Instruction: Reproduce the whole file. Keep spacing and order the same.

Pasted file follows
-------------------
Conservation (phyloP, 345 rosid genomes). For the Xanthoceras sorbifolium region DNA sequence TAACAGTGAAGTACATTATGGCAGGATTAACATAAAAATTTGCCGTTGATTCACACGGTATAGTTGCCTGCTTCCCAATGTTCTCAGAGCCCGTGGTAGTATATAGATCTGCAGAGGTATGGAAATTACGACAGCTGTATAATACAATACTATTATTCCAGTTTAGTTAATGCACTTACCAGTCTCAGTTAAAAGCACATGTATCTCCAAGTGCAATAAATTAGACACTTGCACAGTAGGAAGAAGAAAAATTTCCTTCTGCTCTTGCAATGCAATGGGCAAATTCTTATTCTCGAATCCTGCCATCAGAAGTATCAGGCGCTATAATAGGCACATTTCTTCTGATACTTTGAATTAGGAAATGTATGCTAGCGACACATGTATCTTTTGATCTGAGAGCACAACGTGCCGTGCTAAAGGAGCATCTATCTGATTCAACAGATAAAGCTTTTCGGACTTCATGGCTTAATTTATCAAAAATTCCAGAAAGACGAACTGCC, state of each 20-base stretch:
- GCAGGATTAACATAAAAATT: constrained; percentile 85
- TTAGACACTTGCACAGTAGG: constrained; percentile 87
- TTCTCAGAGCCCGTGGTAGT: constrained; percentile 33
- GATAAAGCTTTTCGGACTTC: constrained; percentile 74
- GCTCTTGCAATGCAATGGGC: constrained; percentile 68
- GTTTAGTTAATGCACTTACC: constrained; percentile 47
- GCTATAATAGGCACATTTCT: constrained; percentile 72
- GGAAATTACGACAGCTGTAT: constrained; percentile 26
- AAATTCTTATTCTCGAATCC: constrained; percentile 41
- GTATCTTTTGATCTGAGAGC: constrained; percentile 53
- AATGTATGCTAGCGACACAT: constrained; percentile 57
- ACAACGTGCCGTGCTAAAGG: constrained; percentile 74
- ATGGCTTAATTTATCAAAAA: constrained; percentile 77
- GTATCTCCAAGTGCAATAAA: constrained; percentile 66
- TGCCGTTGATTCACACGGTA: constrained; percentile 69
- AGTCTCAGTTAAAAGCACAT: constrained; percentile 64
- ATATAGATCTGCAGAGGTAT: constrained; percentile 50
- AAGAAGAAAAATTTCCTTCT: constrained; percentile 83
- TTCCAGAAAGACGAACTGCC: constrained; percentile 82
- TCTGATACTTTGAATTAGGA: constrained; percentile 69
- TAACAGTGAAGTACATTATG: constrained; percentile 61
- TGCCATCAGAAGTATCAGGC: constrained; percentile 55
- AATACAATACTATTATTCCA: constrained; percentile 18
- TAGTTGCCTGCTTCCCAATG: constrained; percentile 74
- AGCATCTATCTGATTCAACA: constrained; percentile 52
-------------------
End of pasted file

Conservation (phyloP, 345 rosid genomes). For the Xanthoceras sorbifolium region DNA sequence TAACAGTGAAGTACATTATGGCAGGATTAACATAAAAATTTGCCGTTGATTCACACGGTATAGTTGCCTGCTTCCCAATGTTCTCAGAGCCCGTGGTAGTATATAGATCTGCAGAGGTATGGAAATTACGACAGCTGTATAATACAATACTATTATTCCAGTTTAGTTAATGCACTTACCAGTCTCAGTTAAAAGCACATGTATCTCCAAGTGCAATAAATTAGACACTTGCACAGTAGGAAGAAGAAAAATTTCCTTCTGCTCTTGCAATGCAATGGGCAAATTCTTATTCTCGAATCCTGCCATCAGAAGTATCAGGCGCTATAATAGGCACATTTCTTCTGATACTTTGAATTAGGAAATGTATGCTAGCGACACATGTATCTTTTGATCTGAGAGCACAACGTGCCGTGCTAAAGGAGCATCTATCTGATTCAACAGATAAAGCTTTTCGGACTTCATGGCTTAATTTATCAAAAATTCCAGAAAGACGAACTGCC, state of each 20-base stretch:
- GCAGGATTAACATAAAAATT: constrained; percentile 85
- TTAGACACTTGCACAGTAGG: constrained; percentile 87
- TTCTCAGAGCCCGTGGTAGT: constrained; percentile 33
- GATAAAGCTTTTCGGACTTC: constrained; percentile 74
- GCTCTTGCAATGCAATGGGC: constrained; percentile 68
- GTTTAGTTAATGCACTTACC: constrained; percentile 47
- GCTATAATAGGCACATTTCT: constrained; percentile 72
- GGAAATTACGACAGCTGTAT: constrained; percentile 26
- AAATTCTTATTCTCGAATCC: constrained; percentile 41
- GTATCTTTTGATCTGAGAGC: constrained; percentile 53
- AATGTATGCTAGCGACACAT: constrained; percentile 57
- ACAACGTGCCGTGCTAAAGG: constrained; percentile 74
- ATGGCTTAATTTATCAAAAA: constrained; percentile 77
- GTATCTCCAAGTGCAATAAA: constrained; percentile 66
- TGCCGTTGATTCACACGGTA: constrained; percentile 69
- AGTCTCAGTTAAAAGCACAT: constrained; percentile 64
- ATATAGATCTGCAGAGGTAT: constrained; percentile 50
- AAGAAGAAAAATTTCCTTCT: constrained; percentile 83
- TTCCAGAAAGACGAACTGCC: constrained; percentile 82
- TCTGATACTTTGAATTAGGA: constrained; percentile 69
- TAACAGTGAAGTACATTATG: constrained; percentile 61
- TGCCATCAGAAGTATCAGGC: constrained; percentile 55
- AATACAATACTATTATTCCA: constrained; percentile 18
- TAGTTGCCTGCTTCCCAATG: constrained; percentile 74
- AGCATCTATCTGATTCAACA: constrained; percentile 52